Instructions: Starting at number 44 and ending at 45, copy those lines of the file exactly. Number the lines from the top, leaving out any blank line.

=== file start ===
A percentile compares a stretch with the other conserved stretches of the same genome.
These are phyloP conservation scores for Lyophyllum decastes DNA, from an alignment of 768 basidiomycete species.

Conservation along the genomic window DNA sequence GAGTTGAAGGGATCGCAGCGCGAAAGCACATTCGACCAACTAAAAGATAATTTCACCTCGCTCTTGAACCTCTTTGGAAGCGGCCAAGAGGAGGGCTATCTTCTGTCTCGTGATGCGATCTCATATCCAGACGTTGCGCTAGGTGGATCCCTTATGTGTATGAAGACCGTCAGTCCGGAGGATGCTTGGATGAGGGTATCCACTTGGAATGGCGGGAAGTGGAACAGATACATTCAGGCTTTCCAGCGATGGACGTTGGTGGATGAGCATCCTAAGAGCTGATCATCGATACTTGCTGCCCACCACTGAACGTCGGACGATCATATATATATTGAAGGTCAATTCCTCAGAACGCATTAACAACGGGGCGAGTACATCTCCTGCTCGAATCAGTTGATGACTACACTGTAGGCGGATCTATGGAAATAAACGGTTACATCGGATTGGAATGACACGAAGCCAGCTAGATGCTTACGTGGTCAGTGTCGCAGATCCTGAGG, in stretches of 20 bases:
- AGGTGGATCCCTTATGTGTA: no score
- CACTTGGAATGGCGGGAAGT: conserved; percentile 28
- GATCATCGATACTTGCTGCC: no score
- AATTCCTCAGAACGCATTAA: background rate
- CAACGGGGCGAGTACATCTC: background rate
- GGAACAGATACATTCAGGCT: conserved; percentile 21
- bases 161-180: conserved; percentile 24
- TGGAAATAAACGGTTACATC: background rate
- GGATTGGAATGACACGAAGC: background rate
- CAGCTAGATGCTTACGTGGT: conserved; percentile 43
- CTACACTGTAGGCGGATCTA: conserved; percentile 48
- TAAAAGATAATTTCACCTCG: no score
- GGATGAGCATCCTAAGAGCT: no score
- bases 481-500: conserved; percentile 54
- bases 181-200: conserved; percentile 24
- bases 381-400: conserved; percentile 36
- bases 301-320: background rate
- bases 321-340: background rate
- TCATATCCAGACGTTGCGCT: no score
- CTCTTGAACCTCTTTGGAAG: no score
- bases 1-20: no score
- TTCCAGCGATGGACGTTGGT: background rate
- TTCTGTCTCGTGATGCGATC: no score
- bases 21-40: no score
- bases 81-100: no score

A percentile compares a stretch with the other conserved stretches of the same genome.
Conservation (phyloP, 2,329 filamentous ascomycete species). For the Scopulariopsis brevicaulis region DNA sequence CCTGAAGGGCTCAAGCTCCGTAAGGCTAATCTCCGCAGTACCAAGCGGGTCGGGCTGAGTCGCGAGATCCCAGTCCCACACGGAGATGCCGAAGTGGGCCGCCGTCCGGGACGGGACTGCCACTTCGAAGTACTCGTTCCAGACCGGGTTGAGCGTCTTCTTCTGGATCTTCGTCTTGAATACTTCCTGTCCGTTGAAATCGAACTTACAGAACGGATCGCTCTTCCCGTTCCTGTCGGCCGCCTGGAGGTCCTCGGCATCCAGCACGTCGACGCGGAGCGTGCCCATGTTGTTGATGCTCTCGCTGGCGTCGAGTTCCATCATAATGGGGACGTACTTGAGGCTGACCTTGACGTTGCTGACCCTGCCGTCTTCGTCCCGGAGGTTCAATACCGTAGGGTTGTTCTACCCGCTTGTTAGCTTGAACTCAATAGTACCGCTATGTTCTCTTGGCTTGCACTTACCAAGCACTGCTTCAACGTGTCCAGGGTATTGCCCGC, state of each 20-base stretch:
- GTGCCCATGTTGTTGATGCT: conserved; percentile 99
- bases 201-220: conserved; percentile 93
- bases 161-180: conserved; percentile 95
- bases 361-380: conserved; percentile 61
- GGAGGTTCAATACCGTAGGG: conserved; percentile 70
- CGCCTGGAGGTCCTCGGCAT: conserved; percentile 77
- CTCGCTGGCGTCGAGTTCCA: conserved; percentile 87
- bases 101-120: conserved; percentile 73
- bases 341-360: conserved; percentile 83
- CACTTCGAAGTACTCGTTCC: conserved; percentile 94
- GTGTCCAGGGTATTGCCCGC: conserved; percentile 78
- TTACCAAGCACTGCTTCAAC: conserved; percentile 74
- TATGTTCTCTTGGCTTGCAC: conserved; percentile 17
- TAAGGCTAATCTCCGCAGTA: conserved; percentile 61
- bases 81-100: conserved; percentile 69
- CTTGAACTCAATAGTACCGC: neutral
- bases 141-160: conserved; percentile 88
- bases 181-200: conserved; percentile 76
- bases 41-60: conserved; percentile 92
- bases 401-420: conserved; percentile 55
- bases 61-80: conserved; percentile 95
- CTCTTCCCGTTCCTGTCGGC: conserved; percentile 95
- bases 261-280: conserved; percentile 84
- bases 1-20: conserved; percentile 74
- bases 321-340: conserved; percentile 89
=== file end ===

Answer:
- TAAGGCTAATCTCCGCAGTA: conserved; percentile 61
- bases 81-100: conserved; percentile 69